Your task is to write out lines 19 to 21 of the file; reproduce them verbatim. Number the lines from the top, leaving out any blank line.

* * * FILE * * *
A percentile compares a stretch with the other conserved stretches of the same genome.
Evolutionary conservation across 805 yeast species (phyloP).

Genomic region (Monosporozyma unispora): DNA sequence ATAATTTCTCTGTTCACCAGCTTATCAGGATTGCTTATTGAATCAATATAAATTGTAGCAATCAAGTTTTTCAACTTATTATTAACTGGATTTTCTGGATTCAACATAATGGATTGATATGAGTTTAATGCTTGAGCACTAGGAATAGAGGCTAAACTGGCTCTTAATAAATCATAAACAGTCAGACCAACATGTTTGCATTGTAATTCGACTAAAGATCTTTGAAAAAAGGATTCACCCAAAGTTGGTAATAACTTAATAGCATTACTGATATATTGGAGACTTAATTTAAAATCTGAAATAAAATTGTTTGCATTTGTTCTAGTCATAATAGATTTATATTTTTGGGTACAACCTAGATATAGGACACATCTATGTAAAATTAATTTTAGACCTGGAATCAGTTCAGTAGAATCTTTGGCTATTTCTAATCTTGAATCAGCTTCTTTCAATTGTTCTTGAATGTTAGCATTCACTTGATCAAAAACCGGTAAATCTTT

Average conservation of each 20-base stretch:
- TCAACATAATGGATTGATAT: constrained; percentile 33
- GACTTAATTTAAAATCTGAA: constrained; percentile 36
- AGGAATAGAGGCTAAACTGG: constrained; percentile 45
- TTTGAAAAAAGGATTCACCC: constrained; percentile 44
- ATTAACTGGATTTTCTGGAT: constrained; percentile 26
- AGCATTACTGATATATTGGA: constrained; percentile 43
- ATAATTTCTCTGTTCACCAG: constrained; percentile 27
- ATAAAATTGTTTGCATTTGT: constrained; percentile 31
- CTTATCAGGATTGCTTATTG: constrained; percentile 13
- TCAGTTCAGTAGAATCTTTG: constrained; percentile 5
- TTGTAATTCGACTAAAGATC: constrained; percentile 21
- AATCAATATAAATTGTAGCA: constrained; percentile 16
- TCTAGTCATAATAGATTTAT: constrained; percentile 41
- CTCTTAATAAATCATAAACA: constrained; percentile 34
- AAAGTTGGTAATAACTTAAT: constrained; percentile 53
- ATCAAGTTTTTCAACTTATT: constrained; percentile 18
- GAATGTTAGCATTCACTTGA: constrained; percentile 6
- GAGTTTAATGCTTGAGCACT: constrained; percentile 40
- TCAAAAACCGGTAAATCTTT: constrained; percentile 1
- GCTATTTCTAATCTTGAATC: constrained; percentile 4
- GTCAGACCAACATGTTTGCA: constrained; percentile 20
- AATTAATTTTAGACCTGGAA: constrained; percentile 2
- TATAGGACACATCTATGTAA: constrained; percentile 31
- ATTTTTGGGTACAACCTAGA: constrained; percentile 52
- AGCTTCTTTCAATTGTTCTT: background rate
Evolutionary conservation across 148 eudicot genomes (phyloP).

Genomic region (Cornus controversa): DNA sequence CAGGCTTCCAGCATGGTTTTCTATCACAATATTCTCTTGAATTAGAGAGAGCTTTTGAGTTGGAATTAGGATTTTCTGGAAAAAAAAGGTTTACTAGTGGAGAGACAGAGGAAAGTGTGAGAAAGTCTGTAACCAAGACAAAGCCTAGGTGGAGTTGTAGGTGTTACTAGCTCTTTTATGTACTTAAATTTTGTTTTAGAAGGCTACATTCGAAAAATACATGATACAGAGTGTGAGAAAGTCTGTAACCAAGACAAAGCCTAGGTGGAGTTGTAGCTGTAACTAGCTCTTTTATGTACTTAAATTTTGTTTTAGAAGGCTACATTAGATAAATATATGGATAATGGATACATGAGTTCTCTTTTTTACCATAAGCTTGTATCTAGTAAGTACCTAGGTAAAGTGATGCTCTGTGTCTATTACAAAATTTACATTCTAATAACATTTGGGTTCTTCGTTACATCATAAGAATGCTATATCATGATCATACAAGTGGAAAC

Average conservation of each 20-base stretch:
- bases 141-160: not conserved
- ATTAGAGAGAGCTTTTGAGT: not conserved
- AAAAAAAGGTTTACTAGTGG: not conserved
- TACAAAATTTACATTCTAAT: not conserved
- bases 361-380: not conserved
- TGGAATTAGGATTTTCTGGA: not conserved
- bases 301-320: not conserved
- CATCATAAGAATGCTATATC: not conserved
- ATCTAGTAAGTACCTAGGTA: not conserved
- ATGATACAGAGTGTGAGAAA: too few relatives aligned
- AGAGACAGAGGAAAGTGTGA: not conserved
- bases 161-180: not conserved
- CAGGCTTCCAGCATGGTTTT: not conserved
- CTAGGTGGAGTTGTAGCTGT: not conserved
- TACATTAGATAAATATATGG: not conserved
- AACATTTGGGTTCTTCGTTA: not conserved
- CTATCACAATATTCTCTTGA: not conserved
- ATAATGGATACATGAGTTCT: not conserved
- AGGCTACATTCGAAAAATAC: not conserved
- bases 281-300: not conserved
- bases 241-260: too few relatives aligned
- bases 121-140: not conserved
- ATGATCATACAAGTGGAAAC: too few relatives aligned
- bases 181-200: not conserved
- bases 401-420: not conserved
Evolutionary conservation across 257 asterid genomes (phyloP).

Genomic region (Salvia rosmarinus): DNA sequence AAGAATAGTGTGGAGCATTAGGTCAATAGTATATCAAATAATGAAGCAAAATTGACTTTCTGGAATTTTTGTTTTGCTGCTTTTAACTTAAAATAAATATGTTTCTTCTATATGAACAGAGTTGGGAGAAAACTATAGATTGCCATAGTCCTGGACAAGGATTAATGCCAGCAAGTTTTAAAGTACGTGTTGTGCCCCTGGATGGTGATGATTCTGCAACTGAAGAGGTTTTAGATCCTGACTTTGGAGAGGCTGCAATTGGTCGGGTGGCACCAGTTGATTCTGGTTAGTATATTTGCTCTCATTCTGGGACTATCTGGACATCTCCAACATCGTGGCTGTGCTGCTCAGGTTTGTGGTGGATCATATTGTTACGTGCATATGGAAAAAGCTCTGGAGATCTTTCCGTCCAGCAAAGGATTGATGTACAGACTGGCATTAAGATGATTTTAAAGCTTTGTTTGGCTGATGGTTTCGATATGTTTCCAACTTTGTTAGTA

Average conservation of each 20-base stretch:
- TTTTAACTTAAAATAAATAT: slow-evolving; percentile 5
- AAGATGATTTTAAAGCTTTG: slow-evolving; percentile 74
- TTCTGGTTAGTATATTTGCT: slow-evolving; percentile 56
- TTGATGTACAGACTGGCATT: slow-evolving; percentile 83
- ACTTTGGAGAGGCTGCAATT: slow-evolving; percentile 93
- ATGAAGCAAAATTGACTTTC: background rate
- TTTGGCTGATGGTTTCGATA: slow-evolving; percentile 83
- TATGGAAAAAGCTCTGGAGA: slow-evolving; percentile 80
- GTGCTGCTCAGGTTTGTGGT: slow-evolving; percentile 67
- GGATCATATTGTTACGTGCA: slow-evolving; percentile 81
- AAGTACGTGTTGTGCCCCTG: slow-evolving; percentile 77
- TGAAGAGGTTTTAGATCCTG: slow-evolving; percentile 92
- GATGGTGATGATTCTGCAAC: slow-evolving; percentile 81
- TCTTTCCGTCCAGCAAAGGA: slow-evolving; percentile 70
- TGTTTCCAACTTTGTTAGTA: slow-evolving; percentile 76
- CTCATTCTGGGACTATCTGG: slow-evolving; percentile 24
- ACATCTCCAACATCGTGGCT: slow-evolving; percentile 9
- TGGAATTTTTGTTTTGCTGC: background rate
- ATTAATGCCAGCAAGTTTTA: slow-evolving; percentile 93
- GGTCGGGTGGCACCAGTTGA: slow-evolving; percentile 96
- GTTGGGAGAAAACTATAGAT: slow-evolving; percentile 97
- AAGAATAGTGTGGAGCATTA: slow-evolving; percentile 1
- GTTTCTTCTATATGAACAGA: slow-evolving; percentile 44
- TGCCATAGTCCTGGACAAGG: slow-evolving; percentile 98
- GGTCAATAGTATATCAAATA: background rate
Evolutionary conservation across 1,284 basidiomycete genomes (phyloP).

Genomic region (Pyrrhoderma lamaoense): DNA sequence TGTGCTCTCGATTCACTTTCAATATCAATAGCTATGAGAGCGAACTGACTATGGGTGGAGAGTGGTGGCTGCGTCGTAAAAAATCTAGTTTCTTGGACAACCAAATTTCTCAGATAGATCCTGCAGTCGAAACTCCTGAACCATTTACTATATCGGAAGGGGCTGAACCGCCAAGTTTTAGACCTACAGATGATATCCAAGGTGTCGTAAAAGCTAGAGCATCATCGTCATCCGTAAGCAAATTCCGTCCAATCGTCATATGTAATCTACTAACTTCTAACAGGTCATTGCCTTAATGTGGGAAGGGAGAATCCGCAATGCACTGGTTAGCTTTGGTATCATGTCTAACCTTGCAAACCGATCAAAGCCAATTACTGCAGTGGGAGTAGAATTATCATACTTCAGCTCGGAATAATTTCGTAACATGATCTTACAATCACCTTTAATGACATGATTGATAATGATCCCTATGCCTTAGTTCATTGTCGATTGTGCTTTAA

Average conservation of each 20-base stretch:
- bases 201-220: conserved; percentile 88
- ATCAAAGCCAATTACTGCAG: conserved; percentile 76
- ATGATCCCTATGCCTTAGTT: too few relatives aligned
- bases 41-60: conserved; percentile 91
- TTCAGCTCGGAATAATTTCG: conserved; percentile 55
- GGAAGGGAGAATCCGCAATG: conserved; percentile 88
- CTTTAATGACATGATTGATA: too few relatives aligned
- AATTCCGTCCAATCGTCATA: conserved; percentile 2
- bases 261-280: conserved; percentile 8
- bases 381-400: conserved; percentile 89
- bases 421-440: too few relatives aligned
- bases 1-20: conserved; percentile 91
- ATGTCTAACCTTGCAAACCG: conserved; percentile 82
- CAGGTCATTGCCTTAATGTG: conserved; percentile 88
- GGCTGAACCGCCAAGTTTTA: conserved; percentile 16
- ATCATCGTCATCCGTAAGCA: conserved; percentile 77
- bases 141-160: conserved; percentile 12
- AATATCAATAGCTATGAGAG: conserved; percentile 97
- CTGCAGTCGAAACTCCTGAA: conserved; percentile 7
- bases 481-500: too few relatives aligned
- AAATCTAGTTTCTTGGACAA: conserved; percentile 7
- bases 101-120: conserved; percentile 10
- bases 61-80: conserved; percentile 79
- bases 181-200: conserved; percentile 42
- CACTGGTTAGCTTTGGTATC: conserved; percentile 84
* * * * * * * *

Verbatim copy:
- AAAGTTGGTAATAACTTAAT: constrained; percentile 53
- ATCAAGTTTTTCAACTTATT: constrained; percentile 18
- GAATGTTAGCATTCACTTGA: constrained; percentile 6